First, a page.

1. Fascinating. And yes, in many situations we’d be better off building a better robot than using people. But I doubt Frischer is correct when they say “18 to 24 year-olds use the drive through because, ‘they don’t feel like dealing with people.'” I suspect 18 to 24 year-olds (and many of the rest of us) simply prefer dealing with DIFFERENT people than fast-food restaurant workers, especially when the interaction – from BOTH party’s perspective – is entirely a matter of selecting from a tiny menu. The restaurant isn’t trying to bring anything “human” (warm, unpredictable, open to broader conversation…) to this interaction NOW, and there’s no reason to.

    1. I think that’s a good point.

      Although we seem to be seeing it elsewhere as well. People avoid calling customer service for chat and online self-help FAQ options, for example.

      In general, if I have to get a person involved in order to use a product or service, I count that as a bad experience already. I’m not sure that’s universal, but it is the way I react.

  2. Consistency builds trust. Inconsistency breeds confusion and distrust.

    Automation beats humans at providing a consistent CX. The bar is so low, a machine can do it.

    1. That almost sounds like a Yoda maxim for CX:
      Consistency leads to trust
      Trust leads to joy
      Joy leads to loyalty

      Inconsistency leads to … um, something something DARK SIDE! ?

      It’s a work in progress

      1. @Thorin The DARK SIDE is the status quo. Successful companies will change the status quo and raise the bar as Zappos, Amazon, and Apple have done.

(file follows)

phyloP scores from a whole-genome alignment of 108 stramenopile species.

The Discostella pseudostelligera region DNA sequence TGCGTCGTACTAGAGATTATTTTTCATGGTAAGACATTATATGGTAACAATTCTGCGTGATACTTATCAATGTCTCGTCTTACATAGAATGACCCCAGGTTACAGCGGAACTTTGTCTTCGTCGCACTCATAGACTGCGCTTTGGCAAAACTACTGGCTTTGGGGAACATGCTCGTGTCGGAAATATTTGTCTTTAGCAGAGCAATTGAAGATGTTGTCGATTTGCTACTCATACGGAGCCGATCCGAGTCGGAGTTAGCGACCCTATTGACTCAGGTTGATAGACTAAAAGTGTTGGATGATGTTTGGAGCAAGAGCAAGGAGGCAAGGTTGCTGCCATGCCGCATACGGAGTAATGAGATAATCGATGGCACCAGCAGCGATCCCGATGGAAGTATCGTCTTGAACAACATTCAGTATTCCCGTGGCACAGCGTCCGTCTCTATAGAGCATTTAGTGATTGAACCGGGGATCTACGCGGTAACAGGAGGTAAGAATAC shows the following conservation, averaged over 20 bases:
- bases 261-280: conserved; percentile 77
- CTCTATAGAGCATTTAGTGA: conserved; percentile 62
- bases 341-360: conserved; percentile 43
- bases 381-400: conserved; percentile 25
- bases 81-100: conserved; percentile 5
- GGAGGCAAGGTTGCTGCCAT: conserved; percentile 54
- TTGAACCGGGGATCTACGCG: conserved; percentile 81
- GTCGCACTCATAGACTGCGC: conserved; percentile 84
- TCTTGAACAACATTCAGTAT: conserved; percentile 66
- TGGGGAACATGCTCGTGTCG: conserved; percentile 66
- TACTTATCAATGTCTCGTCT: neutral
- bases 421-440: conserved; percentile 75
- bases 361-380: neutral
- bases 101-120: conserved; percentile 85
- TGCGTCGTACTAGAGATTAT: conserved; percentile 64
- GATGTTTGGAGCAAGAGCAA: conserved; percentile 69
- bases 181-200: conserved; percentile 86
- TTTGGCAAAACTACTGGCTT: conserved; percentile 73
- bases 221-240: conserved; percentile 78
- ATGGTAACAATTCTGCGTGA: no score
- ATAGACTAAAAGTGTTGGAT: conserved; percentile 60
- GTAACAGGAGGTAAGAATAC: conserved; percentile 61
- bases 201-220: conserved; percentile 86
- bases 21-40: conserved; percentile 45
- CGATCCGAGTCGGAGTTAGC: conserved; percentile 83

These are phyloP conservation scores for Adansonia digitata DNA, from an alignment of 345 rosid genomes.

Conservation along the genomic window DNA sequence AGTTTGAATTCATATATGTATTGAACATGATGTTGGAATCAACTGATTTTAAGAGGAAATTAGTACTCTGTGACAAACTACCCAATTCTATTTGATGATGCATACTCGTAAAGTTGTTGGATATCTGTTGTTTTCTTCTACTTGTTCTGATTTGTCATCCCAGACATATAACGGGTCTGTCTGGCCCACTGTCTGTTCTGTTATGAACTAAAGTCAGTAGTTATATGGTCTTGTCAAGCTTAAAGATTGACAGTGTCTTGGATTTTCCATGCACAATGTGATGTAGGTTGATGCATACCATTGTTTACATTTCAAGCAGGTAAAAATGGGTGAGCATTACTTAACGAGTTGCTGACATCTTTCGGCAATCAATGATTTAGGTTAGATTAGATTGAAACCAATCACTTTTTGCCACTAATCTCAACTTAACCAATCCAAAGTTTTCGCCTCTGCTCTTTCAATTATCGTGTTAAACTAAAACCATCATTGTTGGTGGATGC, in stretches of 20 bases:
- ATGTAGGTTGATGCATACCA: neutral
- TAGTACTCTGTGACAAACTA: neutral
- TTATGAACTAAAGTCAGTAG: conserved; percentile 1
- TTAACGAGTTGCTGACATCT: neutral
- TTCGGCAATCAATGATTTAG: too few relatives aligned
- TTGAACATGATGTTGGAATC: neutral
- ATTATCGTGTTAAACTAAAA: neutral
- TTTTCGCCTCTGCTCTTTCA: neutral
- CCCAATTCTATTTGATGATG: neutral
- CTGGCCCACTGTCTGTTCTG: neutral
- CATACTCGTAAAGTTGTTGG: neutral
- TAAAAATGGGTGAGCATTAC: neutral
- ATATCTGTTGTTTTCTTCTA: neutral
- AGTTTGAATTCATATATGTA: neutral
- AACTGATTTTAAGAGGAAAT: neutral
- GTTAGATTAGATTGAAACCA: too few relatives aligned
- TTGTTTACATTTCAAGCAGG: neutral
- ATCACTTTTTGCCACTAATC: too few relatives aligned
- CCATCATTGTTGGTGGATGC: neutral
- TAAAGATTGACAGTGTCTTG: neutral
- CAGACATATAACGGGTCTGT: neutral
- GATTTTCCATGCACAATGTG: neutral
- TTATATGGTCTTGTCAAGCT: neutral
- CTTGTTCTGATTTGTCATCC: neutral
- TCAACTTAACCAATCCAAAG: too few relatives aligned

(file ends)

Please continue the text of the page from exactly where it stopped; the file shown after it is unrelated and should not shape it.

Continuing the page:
3. There is another side to this, it’s humans who are writing the programs and creating the use cases. Perhaps they need to proof their work and run trial executions before pushing to live. I had a not so great set of user experiences with home delivery company Jet.com. Not their fault that UPS had experienced multi-day delivery delays. What did fall short was the AI programming that triggered the set of post-order email communications. Example, they triggered incorrect shipment anticipation messages and even sent post-delivery survey requests. I called to explain about my less then stellar UX, but said that the delay was not really the issue, I was in no rush to receive [throw back to Bowie’s Major Tom]. The live person offered to reship the entire order FedEx to which I said thanks, but not necessary and I’d wait to the new UPS suggested delivery day which was in just 3 more days. Funny, the next day both packages arrived- the delayed pkg and the new FedEx pkg. Now back to UX, I wrote Jet.com Saturday asking why, and if I’d be charged for the 2nd parcel that I didn’t request. Two days since, and still waiting for a response. So while I don’t disagree about human interaction, it is humans still crafting the business rules and logic to trigger and automate the AI and robots.

  4. A second example, this one where the human interaction did save my order and help me complete. Shutterfly.com sent a special offer only good for this past weekend. I loaded up my 4 images applied the promo code, but the price deduction was not being applied. I checked the FAQs, then used their chat bot option which replied with a stock answer that didn’t help, only frustrated me more and it was super late Saturday night. I was able to send an email with my situation and questions. Mid-day Sunday I got another not so helpful auto response. Not to lose the offer, I tried via their app (not Twitter, did look) and luckily someone responded with the information necessary to finally complete what otherwise would have been a simple order. This human helped save the order, but it does take humans to build sound automated customer interactions.